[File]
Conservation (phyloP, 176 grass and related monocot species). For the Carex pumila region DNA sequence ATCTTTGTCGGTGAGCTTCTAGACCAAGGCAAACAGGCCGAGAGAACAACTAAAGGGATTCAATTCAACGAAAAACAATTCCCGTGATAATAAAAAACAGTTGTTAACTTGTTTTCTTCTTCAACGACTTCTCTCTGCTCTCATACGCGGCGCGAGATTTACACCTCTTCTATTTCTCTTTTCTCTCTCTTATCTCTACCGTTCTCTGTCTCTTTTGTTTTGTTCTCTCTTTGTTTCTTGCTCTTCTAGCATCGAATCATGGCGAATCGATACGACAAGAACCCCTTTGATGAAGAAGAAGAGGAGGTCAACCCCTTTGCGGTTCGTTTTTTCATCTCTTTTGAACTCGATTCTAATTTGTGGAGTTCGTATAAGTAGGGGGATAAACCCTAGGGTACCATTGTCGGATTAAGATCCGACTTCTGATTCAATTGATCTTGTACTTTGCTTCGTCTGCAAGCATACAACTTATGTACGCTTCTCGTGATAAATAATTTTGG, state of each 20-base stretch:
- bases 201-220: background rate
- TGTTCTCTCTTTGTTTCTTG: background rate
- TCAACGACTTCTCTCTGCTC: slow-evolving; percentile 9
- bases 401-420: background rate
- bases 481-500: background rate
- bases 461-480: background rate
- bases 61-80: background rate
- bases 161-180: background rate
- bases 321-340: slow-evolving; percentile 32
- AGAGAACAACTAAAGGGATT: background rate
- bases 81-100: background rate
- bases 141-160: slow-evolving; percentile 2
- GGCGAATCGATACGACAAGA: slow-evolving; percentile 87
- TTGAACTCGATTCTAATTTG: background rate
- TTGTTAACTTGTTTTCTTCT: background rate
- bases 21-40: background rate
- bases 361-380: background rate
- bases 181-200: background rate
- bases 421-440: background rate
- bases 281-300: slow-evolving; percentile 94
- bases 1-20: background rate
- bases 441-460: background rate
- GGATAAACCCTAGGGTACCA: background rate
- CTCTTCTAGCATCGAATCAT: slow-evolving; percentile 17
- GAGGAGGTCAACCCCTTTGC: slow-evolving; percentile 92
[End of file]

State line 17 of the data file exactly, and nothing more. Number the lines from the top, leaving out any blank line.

- bases 21-40: background rate